Composer//Creative Technologist

Installations

Site specific, for galleries, light + sound + movement…

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 Rebounds


Interactive Design, Audio, and Visuals by Ben Heim

Harpa Concert Hall, Reykjavík, 2019

Rebounds is an exploration of kinetic energy and the unique rhythmic structures that can be formed from the conditions of a physics simulation. Pixelated particles bounce up and down Harpa’s LED walls triggering musical notes when they collide with edges and surfaces. Polyrhythms and complex echoes are generated as the patterns in which the particles are triggered interact with the physics simulation. The audience can interact with the work live by moving collision surfaces and triggering new particles.


Playing Chaos


Interactive Design, Audio, Visuals, and Performance by Ben Heim

OXO Wharf, London, 2017

Finalist in the 2017 Celeste Art Prize, Playing Chaos is a multimedia performance work that explores interlocking chaotic systems as a basis for performance. Three interconnected systems form the basis for this project: a particle and simulation based visual system, a synthesis-based audio system, and a human performer. This work was first performed as part of an exhibition at OXO Wharf during Frieze Week in London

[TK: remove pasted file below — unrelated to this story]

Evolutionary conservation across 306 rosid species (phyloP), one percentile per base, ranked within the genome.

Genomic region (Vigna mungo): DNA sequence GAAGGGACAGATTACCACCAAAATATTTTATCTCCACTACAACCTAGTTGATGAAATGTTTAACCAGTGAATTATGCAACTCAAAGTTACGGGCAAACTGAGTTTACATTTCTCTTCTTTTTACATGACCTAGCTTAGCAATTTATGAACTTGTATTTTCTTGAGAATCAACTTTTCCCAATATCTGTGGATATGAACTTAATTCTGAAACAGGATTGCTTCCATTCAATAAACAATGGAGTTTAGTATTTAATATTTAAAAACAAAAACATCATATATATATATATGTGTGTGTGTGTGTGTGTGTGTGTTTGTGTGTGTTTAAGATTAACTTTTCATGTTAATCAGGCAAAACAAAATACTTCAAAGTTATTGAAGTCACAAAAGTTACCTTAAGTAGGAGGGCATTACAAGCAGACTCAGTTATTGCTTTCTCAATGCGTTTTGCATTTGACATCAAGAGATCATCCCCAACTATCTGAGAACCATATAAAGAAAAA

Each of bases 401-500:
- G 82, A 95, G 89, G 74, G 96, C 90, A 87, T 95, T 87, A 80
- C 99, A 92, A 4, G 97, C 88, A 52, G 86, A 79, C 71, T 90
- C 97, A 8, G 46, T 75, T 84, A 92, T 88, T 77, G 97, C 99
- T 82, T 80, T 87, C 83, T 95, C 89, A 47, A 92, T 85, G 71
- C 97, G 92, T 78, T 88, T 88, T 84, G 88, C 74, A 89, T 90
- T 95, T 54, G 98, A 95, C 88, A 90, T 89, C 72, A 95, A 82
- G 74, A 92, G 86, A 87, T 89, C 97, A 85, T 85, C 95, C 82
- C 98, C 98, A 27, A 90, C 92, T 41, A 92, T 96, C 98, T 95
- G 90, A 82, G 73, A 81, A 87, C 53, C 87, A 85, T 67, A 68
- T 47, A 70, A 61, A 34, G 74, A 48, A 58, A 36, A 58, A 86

Drawing Sound


Interactive Design, Sound Design by Ben Heim; Drawing, Neural Network Design by Anna Ridler

VERtigo conference, IRcam (Paris), 2017

Drawing with Sound is a durational performance project which turns the act of drawing into a musical instrument, made with Artist Anna Ridler.  A neural network was trained to recognise lines and shapes that occur while drawing with charcoal, this data is then used to control an interactive audio system which triggered different sounds and effects based on what shapes the are recognised in the drawing being made. The performance occurs over a period of time, with the track drawn in charcoal on a white wall and then erased, echoing the repetitions that a machine learning programme goes through in different epochs when training and learning. Because each track is redrawn in the same space, traces build up over time, which causes disorder, and, ultimately entropy - a track drawn at the start will be clearer and more precise than one made towards the end.